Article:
Dean Cheng is a research analyst for the not-for-profit CNA Corporation in Virginia. He says this week’s space flight shows China’s technology might to its Asian neighbors.
“It says we have arrived,” he says. “We have achieved a level of capability. And the space program encapsulates this because it’s a combination of both science and technology. We have achieved a level of technology that puts us comparable to the U.S. and former Soviet Union. It says that we have the resources, in terms of scientific personnel and trained engineers, to devote to this. And money, we have the spare resources. Because, at the end of the day, a space program is in some ways a luxury. So China is putting down a marker, essentially to the rest of Asia certainly, saying we have achieved this level compared to the rest of you.”
Mr. Cheng says Japan’s $2.5 billion space program budget is the largest in the region, but it is not as technologically advanced as China. He says India is even further behind, and at least five years away from manned space flights.
He says that unlike the U.S. and former Soviet Union’s space programs, which began with a need to know what’s out there in space, China hopes to derive some economic benefit.
“It may serve as advertising,” he says, “in the sense that a successful manned launch, or a series of successful launches, says to the world, our launchers, our boosters are safe enough for us to put people on, they’re certainly safe enough for you to put your billion-dollar satellites on. Given that china’s order book for satellite launch services has been quite weak lately, the last one they launched was the Iridium series back in 1998, you’re talking about a whole lot of spare capacity that hasn’t been used, I think that some of that is to drum up additional demand for launch services.”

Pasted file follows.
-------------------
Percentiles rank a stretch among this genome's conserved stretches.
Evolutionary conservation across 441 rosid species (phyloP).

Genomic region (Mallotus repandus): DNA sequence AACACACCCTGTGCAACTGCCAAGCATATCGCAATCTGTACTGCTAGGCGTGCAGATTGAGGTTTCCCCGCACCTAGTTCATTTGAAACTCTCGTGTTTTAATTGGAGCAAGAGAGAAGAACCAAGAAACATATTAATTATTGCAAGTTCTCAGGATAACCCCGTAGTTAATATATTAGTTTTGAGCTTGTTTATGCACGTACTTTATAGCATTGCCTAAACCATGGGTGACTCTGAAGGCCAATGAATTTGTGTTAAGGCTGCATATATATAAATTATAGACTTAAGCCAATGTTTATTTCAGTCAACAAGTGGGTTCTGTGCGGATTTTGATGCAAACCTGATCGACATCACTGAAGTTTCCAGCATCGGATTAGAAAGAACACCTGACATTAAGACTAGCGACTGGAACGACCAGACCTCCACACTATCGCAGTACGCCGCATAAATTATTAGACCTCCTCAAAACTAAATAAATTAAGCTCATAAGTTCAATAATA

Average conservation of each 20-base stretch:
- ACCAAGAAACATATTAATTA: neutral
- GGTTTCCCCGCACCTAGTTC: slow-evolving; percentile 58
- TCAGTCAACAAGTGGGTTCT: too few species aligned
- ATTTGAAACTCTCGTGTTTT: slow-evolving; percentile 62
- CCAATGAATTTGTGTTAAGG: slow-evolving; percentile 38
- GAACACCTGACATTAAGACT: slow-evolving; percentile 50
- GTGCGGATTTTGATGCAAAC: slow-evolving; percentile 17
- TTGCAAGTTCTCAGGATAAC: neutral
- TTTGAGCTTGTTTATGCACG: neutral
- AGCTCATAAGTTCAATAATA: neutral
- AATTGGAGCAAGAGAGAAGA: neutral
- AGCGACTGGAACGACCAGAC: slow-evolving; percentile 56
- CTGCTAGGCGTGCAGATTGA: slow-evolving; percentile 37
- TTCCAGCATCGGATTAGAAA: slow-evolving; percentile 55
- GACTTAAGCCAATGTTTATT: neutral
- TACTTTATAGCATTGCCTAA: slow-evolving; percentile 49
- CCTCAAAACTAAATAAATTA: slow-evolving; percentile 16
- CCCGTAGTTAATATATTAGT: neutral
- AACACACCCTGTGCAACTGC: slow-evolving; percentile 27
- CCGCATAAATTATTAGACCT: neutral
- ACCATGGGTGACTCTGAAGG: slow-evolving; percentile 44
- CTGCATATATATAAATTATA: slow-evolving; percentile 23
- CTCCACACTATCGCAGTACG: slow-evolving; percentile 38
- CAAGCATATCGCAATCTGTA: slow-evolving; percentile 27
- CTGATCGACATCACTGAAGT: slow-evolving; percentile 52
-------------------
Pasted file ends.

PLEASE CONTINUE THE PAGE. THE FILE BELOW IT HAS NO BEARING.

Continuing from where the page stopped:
Robert Radtke says it’s important for people to remember that China’s space program is only part of an overall strategy to propel the most populous nation in the world forward.
“China is a country with a strategic plan,” he says. “They’re going to build that Three Gorges Dam, they’re going to make Shanghai a financial services center. They can focus a lot of energy on some very specific goals. I think the space program is part of that, and it has economic benefits, but more importantly, it has prestige benefits.”
The Naval War College’s Johnson-Freese agrees. “If their goal were strictly to develop military space technology, doing it through a manned route is the most expensive, least efficient way to do it,” she says. “I don’t think their manned program is by any means a Trojan horse that they’re doing it primarily for the military benefits. They’re doing it for multiple benefits of which the military spillover is one part. Does it make Washington sit up and be alarmed? No, I would stop and say it makes them sit up and take notice.”
China’s orbiter, known as the Divine Vessel, circled the Earth 14 times before it appeared 60 degrees above the horizon at 5:57 a.m. Eastern Standard Time.